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The following is an excerpt from a piece featured on xoJane.com:

It seemed to have happened all of a sudden, as though I woke up one morning and overnight my vision had taken a turn for the worse. I stood on the subway platform, staring across the tracks at the familiar mosaic sign denoting my local stop, each green and white tile blurring into one another, a fuzzy approximation of what had once been so reliably crisp. I kept rubbing my eyes, blinking hard, all in the hopes of denying what was actually happening, which was that my very expensive, incredibly cherished LASIK was failing. 

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AN OPEN LETTER TO PENN BAGLEY, BADGLEY, BADDLEY. WHATEVER.

 

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The following is an excerpt from a piece originally featured on The Style Con:

Dear Penn,

Can I call you Penn? Is that your real name? If I sound incredulous over its authenticity it comes only from the purest place of jealousy-induced doubt. You see, I was born in the ‘80s and Jennifer (that’s me, BTW, hi!) was quite popular. My parents, inspired by the masses, forwent the opportunity to name me something clever, like Mackenzie or Autumn or Jo, I don’t know,Penn. As a result, I have always hated the utterly generic nature of my name. But Penn… Penn sets someone up for greatness, so much so that I refuse to believe it’s real.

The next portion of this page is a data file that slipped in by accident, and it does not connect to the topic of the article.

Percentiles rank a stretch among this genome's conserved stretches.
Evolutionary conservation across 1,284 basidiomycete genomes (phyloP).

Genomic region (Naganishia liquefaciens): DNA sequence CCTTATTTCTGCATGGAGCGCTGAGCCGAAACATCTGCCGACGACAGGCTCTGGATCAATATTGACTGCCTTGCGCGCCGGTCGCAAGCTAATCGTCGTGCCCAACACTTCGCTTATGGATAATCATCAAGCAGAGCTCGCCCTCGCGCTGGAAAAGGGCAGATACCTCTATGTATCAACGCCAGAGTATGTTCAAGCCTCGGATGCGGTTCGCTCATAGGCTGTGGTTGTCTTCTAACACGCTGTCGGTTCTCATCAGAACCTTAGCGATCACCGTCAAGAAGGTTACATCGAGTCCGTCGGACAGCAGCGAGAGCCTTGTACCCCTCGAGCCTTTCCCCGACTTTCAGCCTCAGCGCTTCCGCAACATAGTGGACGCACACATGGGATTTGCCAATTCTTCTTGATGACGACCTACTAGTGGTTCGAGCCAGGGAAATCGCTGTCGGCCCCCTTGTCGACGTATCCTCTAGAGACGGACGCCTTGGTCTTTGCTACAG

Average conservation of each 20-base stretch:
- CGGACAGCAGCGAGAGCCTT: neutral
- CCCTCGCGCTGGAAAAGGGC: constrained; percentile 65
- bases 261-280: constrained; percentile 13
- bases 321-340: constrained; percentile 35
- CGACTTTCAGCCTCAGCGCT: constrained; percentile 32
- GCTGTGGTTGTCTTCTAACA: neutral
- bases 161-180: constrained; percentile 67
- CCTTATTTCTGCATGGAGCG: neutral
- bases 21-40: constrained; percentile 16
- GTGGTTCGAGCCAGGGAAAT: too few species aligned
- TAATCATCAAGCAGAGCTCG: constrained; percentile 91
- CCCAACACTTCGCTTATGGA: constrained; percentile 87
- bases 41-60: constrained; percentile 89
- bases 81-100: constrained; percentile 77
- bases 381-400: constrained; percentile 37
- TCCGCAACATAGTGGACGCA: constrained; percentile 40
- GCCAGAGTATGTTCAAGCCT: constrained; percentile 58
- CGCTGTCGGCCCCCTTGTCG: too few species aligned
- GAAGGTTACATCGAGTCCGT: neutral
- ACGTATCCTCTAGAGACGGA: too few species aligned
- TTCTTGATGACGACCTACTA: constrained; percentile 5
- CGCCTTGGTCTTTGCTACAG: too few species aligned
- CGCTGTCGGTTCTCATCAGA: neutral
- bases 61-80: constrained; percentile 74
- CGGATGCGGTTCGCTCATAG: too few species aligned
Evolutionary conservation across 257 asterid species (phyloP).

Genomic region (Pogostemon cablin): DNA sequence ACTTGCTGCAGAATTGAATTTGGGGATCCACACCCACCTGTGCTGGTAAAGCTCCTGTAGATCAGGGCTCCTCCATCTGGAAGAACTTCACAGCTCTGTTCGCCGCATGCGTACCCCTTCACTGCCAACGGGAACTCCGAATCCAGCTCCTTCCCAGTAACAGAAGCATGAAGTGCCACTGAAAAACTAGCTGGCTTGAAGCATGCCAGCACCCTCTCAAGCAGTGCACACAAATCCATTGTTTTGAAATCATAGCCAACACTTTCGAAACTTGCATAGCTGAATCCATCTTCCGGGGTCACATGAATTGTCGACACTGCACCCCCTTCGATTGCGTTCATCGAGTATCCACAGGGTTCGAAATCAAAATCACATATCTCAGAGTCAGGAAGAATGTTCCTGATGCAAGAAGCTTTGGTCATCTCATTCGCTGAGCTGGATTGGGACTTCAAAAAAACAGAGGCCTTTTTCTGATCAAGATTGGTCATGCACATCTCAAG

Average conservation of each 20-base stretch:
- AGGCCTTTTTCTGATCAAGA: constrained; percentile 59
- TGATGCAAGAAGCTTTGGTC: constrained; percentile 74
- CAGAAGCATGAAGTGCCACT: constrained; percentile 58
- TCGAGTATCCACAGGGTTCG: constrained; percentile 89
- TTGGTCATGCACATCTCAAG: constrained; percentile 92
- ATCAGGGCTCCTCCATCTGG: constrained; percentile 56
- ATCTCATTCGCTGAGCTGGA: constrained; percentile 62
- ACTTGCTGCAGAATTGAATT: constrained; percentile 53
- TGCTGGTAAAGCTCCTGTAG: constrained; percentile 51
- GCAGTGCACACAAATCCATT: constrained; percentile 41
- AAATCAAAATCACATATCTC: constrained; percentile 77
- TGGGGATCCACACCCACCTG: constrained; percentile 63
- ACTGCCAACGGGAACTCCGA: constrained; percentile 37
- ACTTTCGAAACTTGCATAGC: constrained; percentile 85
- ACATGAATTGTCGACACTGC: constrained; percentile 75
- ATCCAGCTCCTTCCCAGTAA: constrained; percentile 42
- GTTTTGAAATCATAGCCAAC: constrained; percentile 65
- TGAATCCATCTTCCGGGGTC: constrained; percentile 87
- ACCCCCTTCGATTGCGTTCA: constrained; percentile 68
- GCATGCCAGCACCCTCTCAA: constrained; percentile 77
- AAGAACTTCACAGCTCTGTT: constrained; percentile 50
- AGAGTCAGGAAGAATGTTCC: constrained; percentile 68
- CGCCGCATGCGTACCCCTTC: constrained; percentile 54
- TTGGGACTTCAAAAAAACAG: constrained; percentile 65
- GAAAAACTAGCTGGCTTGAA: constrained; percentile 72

But I digress. I’m not here to talk about your stage name. (PS: Holy shit. Okay, I’ll admit I was wrong and hastily judgmental. I just looked up your bio on Wikipedia and your real name is Penn Dayton Badgley. I envy you, Penn, and your parents’ wonderfully WASPy taste. I, Jennifer Lee Bahn—yes, not “Leigh” like the more delicate girls, but “Lee” like Confederate army generals—am but your humble servant in lesser nomenclature.) No, Penn Dayton Badgley, I’m here to talk about your band, MOTHER, which sucks.